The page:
Travel Thoughts by Kim

By Kim Pritt, Contributor Posted 26 September 2020 at 6:00 pm

Let’s go on an adventure together … to Kentucky!

A grave monument at Cave Hill Cemetery in Louisville, KY –
I’d love to know the story behind this one!

I had several adventures in mind as I thought about this edition of “Travel Thoughts By Kim” and had pretty much decided on one in particular. But, a new friend suggested I check out a travel blog he enjoys – “Tennessee Crossroads” – and while I was skimming through it, it kept reminding me of my trip to Kentucky last year. Yeah, I know, it should have reminded me of Tennessee, right? Well, I’ve been to Tennessee a few times, but it has been many years ago, now, so memories are a bit faded. I want to do a visit to Tennessee, again – in fact, I had considered a trip to the Memphis area this spring (I still have “cry on Elvis’ grave” on my bucket list) and I had a trip to Nashville booked for this November. But, unfortunately, this year resulted in a lot of cancelled plans. So, Tennessee will have to wait. No, reading through that travel blog really got me reminiscing about my time in Kentucky, so that’s what I want to share with you this time.

In 2019, I was able to spend time in the last three states that finished off my “visit all 50 states” bucket list item. Kentucky was my # 48…..Colorado and New Mexico wrapped up the list in September and October. I went to Kentucky the last week in August. I thought it was going to be a “check the box” trip – didn’t think there’d be much to do or see there. But, I was so wrong! It was a 5 day trip – two travel days and three full days to explore. In that time, I put 460 miles on my rental car and traveled another ~150 on a bus tour and still wished I had more time to do more! I absolutely loved Kentucky and everything I did while I was there. Let me try to condense all the wonderful things I crammed into three days into one short story for you all.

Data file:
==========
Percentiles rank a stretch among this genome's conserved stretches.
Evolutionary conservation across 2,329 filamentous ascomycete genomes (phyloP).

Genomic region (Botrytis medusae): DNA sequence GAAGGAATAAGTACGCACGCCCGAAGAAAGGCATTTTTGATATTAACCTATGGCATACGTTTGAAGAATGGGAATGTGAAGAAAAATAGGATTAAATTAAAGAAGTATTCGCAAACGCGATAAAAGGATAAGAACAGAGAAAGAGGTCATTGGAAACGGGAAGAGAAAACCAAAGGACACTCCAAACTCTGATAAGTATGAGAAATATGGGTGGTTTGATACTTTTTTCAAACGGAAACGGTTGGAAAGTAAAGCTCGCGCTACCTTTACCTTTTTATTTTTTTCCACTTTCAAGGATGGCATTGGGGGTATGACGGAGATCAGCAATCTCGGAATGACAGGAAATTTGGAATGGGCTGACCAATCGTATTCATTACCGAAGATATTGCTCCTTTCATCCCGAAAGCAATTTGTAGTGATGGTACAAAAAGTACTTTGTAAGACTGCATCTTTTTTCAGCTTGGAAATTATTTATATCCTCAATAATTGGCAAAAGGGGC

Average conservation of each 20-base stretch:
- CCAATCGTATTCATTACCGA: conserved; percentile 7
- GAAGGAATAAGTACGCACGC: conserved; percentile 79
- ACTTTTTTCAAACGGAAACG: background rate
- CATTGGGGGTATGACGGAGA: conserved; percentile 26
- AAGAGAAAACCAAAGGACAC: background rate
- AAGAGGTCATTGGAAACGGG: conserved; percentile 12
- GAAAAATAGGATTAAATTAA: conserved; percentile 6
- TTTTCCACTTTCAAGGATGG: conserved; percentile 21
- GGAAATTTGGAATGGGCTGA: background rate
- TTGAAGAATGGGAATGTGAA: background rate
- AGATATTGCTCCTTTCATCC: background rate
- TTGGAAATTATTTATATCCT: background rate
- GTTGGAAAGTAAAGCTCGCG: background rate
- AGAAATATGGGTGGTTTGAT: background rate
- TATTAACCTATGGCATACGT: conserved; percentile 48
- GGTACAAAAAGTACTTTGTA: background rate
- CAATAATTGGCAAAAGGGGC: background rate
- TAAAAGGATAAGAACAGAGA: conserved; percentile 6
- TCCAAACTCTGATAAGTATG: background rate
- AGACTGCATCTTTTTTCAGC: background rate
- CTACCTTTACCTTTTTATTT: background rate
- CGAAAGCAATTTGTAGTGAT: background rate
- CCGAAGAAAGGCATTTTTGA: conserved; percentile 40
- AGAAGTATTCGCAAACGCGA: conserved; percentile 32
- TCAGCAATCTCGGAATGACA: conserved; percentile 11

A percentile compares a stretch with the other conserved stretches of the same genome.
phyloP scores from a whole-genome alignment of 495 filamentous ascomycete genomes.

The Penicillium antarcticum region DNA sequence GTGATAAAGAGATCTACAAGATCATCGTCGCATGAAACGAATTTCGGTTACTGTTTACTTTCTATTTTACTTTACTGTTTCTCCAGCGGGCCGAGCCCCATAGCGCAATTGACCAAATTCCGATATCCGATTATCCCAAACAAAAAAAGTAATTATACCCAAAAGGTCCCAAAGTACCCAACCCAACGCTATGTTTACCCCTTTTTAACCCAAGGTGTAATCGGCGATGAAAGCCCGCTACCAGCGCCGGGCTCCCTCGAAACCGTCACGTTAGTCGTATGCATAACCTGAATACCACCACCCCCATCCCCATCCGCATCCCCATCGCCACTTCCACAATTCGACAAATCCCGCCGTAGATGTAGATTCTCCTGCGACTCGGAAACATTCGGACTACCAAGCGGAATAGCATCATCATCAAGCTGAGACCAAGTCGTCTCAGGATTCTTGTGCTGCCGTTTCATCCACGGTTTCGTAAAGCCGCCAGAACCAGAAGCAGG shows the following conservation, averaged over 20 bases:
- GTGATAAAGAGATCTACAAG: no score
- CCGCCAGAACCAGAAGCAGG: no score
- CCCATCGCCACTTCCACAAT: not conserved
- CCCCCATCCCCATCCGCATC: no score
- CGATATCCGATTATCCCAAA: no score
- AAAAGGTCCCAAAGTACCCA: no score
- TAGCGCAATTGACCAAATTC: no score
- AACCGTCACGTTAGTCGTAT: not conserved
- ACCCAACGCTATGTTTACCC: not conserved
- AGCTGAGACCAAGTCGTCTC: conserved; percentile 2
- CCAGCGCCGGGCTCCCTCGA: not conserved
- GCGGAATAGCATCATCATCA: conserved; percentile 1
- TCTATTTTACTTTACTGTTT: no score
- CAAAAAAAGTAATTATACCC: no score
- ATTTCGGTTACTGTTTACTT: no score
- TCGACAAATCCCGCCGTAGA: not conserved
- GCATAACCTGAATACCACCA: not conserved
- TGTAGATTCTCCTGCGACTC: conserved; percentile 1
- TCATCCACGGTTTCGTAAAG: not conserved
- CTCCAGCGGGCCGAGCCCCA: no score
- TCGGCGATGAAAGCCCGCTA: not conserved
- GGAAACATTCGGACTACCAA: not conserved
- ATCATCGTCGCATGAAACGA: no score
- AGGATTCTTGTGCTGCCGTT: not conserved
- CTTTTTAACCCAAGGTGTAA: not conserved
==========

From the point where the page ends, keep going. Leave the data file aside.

I decided to fly into Louisville as my base for the trip. I stayed at the Radisson, Louisville North in Clarksville, Indiana which is just across the Ohio River from Louisville. So, I drove across a huge bridge between Kentucky and Indiana over the Ohio River at least twice every day. Across the parking lot from the hotel was a dinner theater – Derby Dinner Playhouse. I checked out their web site and found their current production was “Million Dollar Quartet” – the story of the night of Dec 3, 1956 when Sam Phillips got Elvis Presley, Carl Perkins, Johnny Cash, and Jerry Lee Lewis together for the first and only time for a jam session and made Rock and Roll History at Sun Records. I was exhausted after a long day in airports, but couldn’t resist – I went and saw a totally awesome live performance that blew me away!

One of many Rickhouses at Willett Distillery – a rickhouse is the building where the aging process occurs at all the distilleries

Louisville, itself, didn’t impress me much – it is a huge city with lots of traffic and a bit hard to get around. I’m not much of a big city kinda girl, so I was a bit out of my comfort zone, but that’s OK – it was just the base for my exploration. I did do a little driving around the city with no particular goal in mind and found some cool things to look at – including a really cool historic water tower, Thomas Edison’s home, and Louisville Slugger Field – all of which were great photo ops, but I didn’t take the time to explore further. But, the rest of the trip…..WOW!!!

Day one started with a stop at Cave Hill Cemetery right in the heart of downtown Louisville. It was really odd to find this huge and absolutely stunning park-like cemetery in the middle of a busy city. I love old cemeteries – especially ones with so much history, character, and beauty. Cave Hill didn’t disappoint. Established in the mid-1800s, it has rolling hills, lakes, streams, abundance of nature, and lots and lots of stunning statues and memorials – some of the most unique and elaborate I’ve ever seen.

It is also home of Louisville’s National Cemetery for veterans. I planned to just do a quick drive through and find the two most famous residents – Colonel Sanders and Muhammad Ali – and move on to the next stop on my Day One Agenda, but it was all so gorgeous and there were so many photos I felt compelled to take, that I ended up spending over two hours there. I could have easily spent another couple hours if I didn’t have admission tickets to the Ark Encounter to get to. If you’re ever in or near Louisville, do yourself a favor and spend some time in Cave Hill Cemetery – you won’t regret it. For now, be sure to click the link at the end of this article that will take you to my blog post with the photos I took – so amazing!

Barton Distillery is home of the World’s Largest Bourbon Barrel